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Kett's Rebellion

Published date: April 2020

Kett's Rebellion

In the summer of 1549, Kett’s Rebellion started in Wymondham after a small group of peasants got together to protest against rich landowners who stole common land that they depended on to farm and graze their animals. Kett was one of these landowners who had put up fences around common land, but when he was approached by the peasants and heard their plight, instead of reacting with violence he helped them tear down the fences he had erected.

Led by Robert Kett, they marched 10 miles into Norwich, the numbers swelling along the way, gathering on Mousehold Heath in their thousands. St Michael’s Chapel is where it is thought Kett made his headquarters during his rebellion, the ruins of which have since been known as Kett’s Castle.

It is thought some 15,000 rebels camped on Mousehold Heath, just outside the walls of Norwich, having been refused entry to the city. Kett tried to negotiate with the city’s leaders, drawing up a list of demands that included no one should be able to exploit common land. These demands were sent to Edward VI and his government and Edward Seymour, Duke of Somerset, responded by requesting the rebels abandon their protests and return to their homes peacefully.  Offering them a free pardon if they did, he threatened them with force should they refuse and entry to the city was denied.

Kett attempted to enter the city via Bishop Bridge, damaging nearby Cow Tower, one of the earliest purpose-built artillery blockhouses in England (1398–9) and a strategic point in Norwich’s city defences. On their second attempt they managed to gain entry to the city and much violence ensued and several officials were killed. England’s second largest city was now in the hands of a rebel army.

A new local government was formed by Kett and the rebels with court cases brought by commoners, many of which were held in the open air, under a ’tree of reformation’. The rebel court would hear of cases where local gentry were accused of wrong doings against the working classes, ending in their imprisonment. News of Kett’s rebellion soon spread throughout East Anglia, and similar revolts began across the region. Under the leadership of the Marquis of Northampton, the government sent an army to deal with Kett and the rebels, but this army was successfully defeated and Kett held onto Norwich and a large area of the countryside that surrounded the city. A new and much larger army was sent under the Earl of Warwick and a bloody fight saw the rebels defeated, forcing them out of the city and back to Mousehold Heath. Lacking manpower, Warwick could not take on the rebels in an open battle and found himself trapped inside the city’s walls. Each night the rebels would sneak back into the city in a game of cat and mouse, take supplies and food under the noses of the government’s soldiers.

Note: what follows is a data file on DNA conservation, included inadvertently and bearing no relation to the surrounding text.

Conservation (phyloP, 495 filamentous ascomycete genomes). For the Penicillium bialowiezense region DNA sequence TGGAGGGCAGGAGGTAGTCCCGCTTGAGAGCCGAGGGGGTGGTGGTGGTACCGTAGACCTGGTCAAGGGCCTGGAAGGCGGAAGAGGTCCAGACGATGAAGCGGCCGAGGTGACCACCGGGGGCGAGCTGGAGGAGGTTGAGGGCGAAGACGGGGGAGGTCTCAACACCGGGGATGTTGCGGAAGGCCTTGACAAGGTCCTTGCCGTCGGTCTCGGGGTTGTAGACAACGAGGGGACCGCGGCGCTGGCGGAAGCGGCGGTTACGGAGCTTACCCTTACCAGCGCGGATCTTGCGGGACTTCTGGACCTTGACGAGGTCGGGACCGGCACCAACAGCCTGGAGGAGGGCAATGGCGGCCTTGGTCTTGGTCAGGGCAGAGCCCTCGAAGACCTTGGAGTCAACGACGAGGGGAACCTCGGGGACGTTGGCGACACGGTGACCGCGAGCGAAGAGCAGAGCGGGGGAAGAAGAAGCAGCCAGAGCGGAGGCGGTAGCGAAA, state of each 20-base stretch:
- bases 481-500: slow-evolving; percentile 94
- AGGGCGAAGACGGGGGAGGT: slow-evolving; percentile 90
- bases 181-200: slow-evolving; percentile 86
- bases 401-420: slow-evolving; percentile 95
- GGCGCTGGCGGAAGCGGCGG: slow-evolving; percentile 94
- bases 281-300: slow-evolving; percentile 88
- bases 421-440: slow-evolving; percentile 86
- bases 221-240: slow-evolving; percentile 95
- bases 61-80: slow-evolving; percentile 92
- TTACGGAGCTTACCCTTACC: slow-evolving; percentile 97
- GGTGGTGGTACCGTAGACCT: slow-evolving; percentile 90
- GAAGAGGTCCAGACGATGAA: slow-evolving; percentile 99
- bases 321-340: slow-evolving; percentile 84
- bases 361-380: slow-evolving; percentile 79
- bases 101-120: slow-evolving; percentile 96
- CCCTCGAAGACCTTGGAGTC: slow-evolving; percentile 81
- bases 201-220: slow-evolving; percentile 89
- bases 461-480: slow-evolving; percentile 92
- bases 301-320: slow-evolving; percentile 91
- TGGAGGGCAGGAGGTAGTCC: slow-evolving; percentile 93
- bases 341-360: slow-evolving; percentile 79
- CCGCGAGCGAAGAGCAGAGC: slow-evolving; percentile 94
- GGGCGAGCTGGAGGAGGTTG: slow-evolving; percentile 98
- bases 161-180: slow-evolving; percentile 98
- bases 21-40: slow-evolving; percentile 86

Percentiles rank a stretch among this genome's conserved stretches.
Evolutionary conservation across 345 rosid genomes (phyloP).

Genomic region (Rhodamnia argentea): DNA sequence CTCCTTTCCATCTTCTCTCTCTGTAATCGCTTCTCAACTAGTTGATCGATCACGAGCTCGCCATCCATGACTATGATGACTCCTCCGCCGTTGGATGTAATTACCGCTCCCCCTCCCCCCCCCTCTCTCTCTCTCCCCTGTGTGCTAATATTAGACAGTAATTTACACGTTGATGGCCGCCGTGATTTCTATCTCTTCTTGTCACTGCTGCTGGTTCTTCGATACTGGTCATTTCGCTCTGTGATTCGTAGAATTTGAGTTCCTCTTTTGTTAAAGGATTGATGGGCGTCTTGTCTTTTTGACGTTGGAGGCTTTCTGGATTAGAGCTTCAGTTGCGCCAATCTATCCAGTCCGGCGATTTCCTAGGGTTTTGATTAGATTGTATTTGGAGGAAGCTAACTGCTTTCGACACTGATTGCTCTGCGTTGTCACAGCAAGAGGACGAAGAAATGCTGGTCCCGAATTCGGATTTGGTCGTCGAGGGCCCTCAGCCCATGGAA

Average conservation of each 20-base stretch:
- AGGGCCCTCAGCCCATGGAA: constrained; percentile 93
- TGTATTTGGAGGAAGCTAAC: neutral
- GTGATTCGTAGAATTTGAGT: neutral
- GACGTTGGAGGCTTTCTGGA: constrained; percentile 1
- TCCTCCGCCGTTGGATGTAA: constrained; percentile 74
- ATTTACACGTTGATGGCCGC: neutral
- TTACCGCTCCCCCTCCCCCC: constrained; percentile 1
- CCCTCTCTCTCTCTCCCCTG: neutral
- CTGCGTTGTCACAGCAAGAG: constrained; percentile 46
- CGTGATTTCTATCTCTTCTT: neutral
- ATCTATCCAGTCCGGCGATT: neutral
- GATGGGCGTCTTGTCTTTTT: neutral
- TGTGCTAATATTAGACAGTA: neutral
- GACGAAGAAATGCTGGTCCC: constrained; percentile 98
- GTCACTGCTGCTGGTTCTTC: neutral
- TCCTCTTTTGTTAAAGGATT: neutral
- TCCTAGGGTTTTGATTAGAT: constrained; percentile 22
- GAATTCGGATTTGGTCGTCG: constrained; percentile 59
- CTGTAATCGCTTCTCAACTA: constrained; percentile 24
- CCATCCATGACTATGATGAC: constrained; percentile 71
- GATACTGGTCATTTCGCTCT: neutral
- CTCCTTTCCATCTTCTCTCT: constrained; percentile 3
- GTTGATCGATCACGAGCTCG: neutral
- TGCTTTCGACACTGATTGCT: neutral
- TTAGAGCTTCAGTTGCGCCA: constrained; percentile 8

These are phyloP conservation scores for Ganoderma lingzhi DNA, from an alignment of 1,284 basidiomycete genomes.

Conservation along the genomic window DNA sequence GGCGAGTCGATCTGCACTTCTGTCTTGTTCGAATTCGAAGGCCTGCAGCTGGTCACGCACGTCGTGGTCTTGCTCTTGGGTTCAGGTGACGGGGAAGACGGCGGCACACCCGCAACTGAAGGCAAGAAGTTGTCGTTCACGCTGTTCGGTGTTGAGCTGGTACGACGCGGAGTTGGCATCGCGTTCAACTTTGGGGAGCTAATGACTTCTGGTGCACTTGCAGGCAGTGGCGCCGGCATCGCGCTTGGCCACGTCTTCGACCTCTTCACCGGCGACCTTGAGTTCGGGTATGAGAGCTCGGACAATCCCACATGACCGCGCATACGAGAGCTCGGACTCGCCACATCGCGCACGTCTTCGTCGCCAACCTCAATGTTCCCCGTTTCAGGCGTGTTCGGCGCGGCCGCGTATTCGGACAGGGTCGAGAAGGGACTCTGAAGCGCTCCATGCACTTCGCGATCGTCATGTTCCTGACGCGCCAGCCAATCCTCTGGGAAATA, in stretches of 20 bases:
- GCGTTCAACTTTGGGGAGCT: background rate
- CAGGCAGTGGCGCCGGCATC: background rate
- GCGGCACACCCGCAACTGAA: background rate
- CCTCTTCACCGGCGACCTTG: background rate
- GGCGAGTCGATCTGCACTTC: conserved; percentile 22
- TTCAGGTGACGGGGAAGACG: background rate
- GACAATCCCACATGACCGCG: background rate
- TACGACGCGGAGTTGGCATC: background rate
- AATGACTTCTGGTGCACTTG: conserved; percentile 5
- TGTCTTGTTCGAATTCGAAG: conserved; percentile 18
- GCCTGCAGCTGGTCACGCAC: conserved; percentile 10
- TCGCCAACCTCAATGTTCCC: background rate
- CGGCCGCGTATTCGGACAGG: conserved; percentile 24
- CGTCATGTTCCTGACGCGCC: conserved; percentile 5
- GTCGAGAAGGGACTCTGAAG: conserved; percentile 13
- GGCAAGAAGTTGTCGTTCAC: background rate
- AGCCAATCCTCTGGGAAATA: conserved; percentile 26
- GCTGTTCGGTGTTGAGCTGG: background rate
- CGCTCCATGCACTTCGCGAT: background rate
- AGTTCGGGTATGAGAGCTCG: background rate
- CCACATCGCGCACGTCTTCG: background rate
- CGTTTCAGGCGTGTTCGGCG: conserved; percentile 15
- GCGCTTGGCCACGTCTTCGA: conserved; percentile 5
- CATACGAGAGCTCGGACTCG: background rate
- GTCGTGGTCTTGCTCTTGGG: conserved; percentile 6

It wasn’t long before reinforcements arrived, and Warwick had the manpower to defend the city from the rebels. Deprived of food and supplies, the tide turned on Kett, unable to continue their fight without the food and supplies from the city. On the 27th August 1549 Kett decided to have one last battle but was defeated by an army under the leadership of the Earl of Warwick. The Battle of Dussindale saw thousands of rebels killed and many more were taken captive, including Kett himself.

Robert Kett and his brother William were taken to the Tower of London and tried for treason, for which they were both found guilty. Kett was transported back to Norwich and hanged from the walls of Norwich Castle on 7th December 1549. On the same day Kett’s brother William was hanged from the west tower of Wymondham Abbey.

Over the years official accounts tried to paint Kett as a peasant, a member of the working classes, but this was inaccurate. Kett was a member of the minor gentry, of high principle, who believed that justice should apply equally to all, regardless of wealth or social standing. It wasn’t until the 19th century that more sympathetic portrayals of Kett’s Rebellion appeared in print and opinion started to shift; Kett went from being considered a traitor to be seen as a folk hero and defender of the rights of common people.

In 1949 on the 400th anniversary of the rebellion, a plaque was placed on the wall of Norwich Castle, near the main entrance which reads:

In 1549 AD Robert Kett, yeoman farmer of Wymondham, was executed by hanging in this castle after the defeat of the Norfolk rebellion of which he was the leader. In 1949 AD, four hundred years later, this memorial was placed here by the citizens of Norwich in reparation and honour to a notable and courageous leader in the long struggle of the common people of England to escape from a servile life into the freedom of just conditions

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